The money is being used as an incentive to attract developers as the level of deterioration of the properties means it will cost more to repair them than they will be worth when the work is completed. If no developers bid to buy the property, the money will be used for other grants in the future, McCarroll said.

The committee also proposed a $300,000 grant to Maple Street LLC., which purchased 178, 180, 182 and 184 Maple St. Four other terraced houses, local developers, plan to rehabilitate them into twelve apartments.

Developer Paul J. Bongiorni, one of the partners in the company, said the plan is to renovate the buildings for market-rate housing while remaining open to affordable housing options. The grant is intended for the historic preservation of the exterior.

Initial estimates put the renovations at $5 million. Bongiorni and his partners bought the buildings just days before the fire. Fire officials said firewalls prevented the flames from spreading to his property, but there was smoke and water damage.

The 14 accepted projects are as follows:

  • Indian Orchard Fire Station, $300,000. The money will be used to help the Indian Orchard Neighborhood Council reuse the historic station. The subsidy pays for a lift. Last year, a $250,000 reward was paid for exterior improvements.
  • Historic home renovations, $300,000. The money will be deposited into a fund designed to provide $30,000 grants to individual homeowners in eight neighborhoods to help them finance historically accurate exterior renovations such as replacing roofs, installing windows, repairing of verandas and painting.
  • Van Sickle Softball Diamond, $300,000. The city is applying on behalf of the Springfeld Old Timers Softball League to improve the facility. As part of the project, the property will be transferred from the Springfield School Department and the Springfield Housing Authority to the city as open space.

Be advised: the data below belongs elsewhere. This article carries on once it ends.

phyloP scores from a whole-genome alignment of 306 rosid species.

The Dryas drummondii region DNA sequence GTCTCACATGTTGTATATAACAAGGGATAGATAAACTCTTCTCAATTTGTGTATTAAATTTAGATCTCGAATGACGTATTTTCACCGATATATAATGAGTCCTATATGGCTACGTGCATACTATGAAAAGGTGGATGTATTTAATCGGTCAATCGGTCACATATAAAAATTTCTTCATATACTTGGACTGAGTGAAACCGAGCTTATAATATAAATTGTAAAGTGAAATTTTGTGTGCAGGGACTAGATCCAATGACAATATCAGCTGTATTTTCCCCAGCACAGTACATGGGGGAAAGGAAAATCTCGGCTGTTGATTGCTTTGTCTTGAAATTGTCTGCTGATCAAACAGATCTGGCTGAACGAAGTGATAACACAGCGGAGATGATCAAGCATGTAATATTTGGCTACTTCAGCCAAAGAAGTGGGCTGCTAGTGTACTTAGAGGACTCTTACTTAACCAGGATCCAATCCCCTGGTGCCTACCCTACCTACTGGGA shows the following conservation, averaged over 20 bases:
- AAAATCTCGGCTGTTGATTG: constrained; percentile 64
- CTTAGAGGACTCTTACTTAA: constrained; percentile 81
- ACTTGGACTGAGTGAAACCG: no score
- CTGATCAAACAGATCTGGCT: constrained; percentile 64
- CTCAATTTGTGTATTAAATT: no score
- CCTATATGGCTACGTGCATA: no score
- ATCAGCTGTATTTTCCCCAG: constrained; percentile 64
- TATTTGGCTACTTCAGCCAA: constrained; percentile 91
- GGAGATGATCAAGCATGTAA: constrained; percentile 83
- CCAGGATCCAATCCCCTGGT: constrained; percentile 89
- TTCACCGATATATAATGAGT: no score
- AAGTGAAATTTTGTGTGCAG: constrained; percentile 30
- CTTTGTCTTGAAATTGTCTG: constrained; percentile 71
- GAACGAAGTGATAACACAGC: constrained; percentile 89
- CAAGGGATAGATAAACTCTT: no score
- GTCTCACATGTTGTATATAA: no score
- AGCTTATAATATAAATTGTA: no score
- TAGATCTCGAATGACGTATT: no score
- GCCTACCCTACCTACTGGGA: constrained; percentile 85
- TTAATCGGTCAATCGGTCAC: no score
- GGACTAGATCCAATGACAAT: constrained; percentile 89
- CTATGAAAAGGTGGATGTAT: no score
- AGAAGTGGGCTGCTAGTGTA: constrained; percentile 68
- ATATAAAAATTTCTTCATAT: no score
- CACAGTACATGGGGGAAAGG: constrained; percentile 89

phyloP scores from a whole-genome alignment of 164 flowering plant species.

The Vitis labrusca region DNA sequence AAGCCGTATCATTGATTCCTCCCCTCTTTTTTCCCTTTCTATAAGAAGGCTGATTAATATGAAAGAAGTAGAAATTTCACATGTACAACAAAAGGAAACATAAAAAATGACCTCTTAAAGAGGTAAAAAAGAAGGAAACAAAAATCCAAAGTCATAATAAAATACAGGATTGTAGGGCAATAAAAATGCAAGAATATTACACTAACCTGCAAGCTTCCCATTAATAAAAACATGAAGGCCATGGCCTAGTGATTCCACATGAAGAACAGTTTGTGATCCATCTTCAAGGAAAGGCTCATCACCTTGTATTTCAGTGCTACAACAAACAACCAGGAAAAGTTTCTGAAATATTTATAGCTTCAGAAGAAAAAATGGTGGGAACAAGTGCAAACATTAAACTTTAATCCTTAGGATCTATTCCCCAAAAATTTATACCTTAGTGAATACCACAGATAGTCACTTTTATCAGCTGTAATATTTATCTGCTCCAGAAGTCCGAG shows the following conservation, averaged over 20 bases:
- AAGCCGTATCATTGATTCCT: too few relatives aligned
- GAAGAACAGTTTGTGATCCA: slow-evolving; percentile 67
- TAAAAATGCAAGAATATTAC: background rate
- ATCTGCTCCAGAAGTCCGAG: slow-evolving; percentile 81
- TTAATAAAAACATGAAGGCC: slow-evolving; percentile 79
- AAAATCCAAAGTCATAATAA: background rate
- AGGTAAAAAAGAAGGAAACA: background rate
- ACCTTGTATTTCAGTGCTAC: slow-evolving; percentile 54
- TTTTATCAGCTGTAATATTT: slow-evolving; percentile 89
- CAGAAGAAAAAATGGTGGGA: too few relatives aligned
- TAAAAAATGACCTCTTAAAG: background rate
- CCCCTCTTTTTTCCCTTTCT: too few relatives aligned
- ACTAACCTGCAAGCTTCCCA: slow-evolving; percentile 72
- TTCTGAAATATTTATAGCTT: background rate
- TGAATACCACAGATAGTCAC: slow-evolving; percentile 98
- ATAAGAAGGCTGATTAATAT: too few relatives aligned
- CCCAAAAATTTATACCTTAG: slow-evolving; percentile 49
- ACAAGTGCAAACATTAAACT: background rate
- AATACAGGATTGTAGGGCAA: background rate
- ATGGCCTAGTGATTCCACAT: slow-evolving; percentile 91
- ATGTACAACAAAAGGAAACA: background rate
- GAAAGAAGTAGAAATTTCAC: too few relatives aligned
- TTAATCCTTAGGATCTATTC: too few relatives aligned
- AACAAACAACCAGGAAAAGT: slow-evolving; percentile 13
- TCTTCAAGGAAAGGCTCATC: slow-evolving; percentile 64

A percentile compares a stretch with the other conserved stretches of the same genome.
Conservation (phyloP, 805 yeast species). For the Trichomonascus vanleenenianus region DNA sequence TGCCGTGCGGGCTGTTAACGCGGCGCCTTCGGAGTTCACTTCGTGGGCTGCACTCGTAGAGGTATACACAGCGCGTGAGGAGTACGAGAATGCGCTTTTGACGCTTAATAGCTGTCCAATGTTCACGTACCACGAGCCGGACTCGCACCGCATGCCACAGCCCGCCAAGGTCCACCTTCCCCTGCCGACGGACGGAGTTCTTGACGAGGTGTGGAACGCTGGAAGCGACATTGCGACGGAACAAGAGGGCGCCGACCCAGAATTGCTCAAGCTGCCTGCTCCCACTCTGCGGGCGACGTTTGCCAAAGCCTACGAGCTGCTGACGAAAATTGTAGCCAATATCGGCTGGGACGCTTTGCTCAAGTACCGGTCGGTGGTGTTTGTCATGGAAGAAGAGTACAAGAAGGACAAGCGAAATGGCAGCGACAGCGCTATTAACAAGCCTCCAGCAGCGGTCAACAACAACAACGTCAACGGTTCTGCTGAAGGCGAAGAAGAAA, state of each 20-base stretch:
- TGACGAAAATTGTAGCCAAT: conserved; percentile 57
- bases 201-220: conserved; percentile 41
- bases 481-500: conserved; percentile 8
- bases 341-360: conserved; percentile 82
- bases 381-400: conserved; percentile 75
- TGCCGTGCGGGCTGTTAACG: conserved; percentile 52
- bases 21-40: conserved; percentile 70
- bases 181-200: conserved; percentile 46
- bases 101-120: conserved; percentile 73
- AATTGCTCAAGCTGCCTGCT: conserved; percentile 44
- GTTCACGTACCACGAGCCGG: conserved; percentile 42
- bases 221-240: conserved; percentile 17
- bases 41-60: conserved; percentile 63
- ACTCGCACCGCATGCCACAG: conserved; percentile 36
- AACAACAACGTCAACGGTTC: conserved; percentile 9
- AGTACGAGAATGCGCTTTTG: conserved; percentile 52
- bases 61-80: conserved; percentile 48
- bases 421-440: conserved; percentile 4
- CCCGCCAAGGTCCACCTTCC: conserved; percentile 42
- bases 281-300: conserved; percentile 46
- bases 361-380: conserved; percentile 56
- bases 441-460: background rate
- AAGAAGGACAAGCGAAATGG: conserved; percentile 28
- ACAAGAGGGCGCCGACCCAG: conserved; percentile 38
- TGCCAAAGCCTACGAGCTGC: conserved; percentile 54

• Maple Street townhomes, $300,000. This money will be used by the city to attract developers who will develop two 150-year-old townhomes at 174 and 176 Maple St.
  • Maple Street townhomes, $300,000. This will help a private developer who recently purchased four townhomes at 178-184 Maple St. with exterior renovations.
  • Byers Street development, $300,000. This is intended to attract a developer who will restore a unique and rare house, with the proviso that half of the units will be used for affordable housing.
  • D’Amour Museum of Fine Arts, $30,000. The Springfield Museum Corp. will use the money for the final phase of restoring the building’s exterior.
  • St. John’s Congregational Church, $300,000. The city will use the money to replace the exterior siding of the 69 Hancock St. building in the Old Hill neighborhood, which is on the National Register of Historic Places.
  • Treetop Park, $250,000. The grant will make improvements to the 17-acre park at 258 Corcoran Blvd. by adding walking paths and an accessible swing.
  • Clarendon Fountain, $150,000. The McKnight Neighborhood Council will work with the city to repair a fountain and improve landscaping at Triangle Terrace Park at Sherman and Bay streets.
  • Drama studio, $60,000. The money will help code the Drama Studio, Oakland 41, and add an elevator to make it accessible to the handicapped.
  • Invasive factory inspection, $55,000. The grant will allow Regreen Springfield to remove Japanese knotweed from multiple parks and nature reserves.
  • Lamppost restoration, $32,213. The money will help the Colony Hills Neighborhood Association restore six vintage lamp posts from 1921.
  • Restoration of native vegetation, $13,000. Regreen Springfield will use the money to restore native vegetation in Forest Park.